19685244_SAre you planning on doing some home remodeling? You’re not alone. Many Americans this year are planning a variety of interior and exterior improvement projects, from minor cosmetic changes to major overhauls. Whether you’re getting that new kitchen you’ve always wanted or investing in a new roof, making a call to your insurance company before work begins is always a good idea. Here’s why:

You want to make sure you’re covered during construction. Whether you’re doing the work yourself or having someone else do it, chances are you’ll be temporarily storing some expensive materials such as tile, wood flooring and granite, along with equipment. Your insurance company can help you determine whether you’re adequately insured while work is being done. You’ll want to make sure, of course, that any contractors who work in your home are adequately bonded and insured.

You want to make sure you have the right coverage after your project is completed. If the cost to rebuild your home has changed substantially after remodeling, you’ll want to adjust your coverage. If you added a feature such as a swimming pool or hot tub, you may want to increase your liability coverage or consider purchasing an umbrella policy. Depending on the upgrades, you may even be eligible for a discount.

Remember, it’s always a good idea to keep all receipts and contracts and take photos or video of the work being done and what your home looks like after it’s finished. Questions? Give us a call. We are glad to help.

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A company policy to promote safe driving

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Do your employees drive to business meetings or to meet with customers? Whether employees are driving their own vehicle or a company car, more companies are putting safe driving policies into place. Why? More people are driving distracted these days, and a business could be held liable for an accident caused by an employee who isn’t driving safely.
It’s important that companies be clear about what type of behavior is expected by their employees behind the wheel. At the very least, you’ll want employees to be aware of the need to strictly follow any federal and state driving laws. Beyond that, you may want to spell out what you definitely don’t want them doing while driving. Once you’ve put together a plan, provide each employee with your driving rules and consider having them sign the document to indicate that they understand what’s expected of them behind the wheel. Here are some suggestions from the Insurance Information Institute:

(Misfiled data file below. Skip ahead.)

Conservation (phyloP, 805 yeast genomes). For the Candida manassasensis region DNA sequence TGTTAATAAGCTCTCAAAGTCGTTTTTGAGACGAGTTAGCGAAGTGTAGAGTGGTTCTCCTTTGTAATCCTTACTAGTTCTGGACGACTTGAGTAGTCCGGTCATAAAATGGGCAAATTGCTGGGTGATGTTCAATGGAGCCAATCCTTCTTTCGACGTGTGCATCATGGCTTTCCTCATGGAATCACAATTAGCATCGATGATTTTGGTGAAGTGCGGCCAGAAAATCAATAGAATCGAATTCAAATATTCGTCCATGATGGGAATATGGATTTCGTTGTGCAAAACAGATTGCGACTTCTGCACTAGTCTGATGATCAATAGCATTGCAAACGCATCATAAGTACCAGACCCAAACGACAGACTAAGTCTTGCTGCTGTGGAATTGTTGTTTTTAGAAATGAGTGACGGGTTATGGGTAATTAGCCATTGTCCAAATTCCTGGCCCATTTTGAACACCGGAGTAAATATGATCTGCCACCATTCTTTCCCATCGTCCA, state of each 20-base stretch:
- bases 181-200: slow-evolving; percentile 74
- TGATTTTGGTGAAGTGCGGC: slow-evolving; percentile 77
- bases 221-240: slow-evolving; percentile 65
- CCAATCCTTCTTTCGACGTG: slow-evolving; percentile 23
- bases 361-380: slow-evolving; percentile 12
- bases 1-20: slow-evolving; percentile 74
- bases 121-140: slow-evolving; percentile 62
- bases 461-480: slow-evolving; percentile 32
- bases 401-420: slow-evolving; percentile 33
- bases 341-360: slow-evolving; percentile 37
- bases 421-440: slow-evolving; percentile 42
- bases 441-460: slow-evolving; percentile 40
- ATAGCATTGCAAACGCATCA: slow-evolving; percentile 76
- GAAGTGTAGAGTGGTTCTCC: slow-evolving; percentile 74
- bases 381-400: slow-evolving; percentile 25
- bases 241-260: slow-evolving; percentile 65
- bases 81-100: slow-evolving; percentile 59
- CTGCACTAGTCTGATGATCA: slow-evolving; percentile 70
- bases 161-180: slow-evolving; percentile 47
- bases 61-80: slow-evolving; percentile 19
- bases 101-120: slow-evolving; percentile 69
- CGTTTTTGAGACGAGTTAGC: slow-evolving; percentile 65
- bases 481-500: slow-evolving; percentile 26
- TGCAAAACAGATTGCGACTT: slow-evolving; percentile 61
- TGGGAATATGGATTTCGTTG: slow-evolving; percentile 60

Limit (or ban!) cell phone use on the road.  To be safe, you may want to make it clear to employees that they are not to talk on a cell phone or text while they are driving on business.
Let voicemail do its work. Let employees know you do not want them to initiate calls while they are driving or answer any incoming calls. Let them know that all incoming calls – even from the boss – go to voicemail while driving.
Ban distracted driving. We all know that texting while driving is dangerous. But distracted driving – from talking on a cell phone to eating or drinking behind the wheel – causes thousands of injuries and deaths each year as well. So does shaving, putting on makeup and combing your hair from behind the wheel.
Promote courteous driving. Have you ever been cut off in traffic by a car with a business name on the side? If your employees drive cars with your company’s name on them, make sure they know that rude driving can cost you business.
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What to do if your brakes fail

Brake failure can happen at any time and can be a pretty scary and nerve-wracking experience for drivers, especially if you’re on the highway. But there are some steps you can take to bring your vehicle to a stop without getting into a serious crash.

Don’t panic. Also, don’t overreact. Do not shut the engine off. If you do, you will lose your power steering. As soon as you notice signs of brake failure take your foot off the gas pedal. Try and move into the right lane and then work your way toward the shoulder of the road. Shifting into a lower gear allows the engine to slow the car down.

Pump the brakes. By pumping the brakes you may be able to build some pressure back up to help you stop the car. Once you have pumped the brakes a few times, quickly squeeze the brakes to the floor. The maneuver may bring your vehicle to a stop.

Hand brake in a carUse the emergency brake. Depending on the make of your vehicle, you may be able to pull the handle up or push down on the pedal. Don’t push or pull too quickly, as your tires will lock up. If you have room to do so, sharply steer from side to side, which will generate friction and help slow your car down. However, don’t do this if you are in traffic.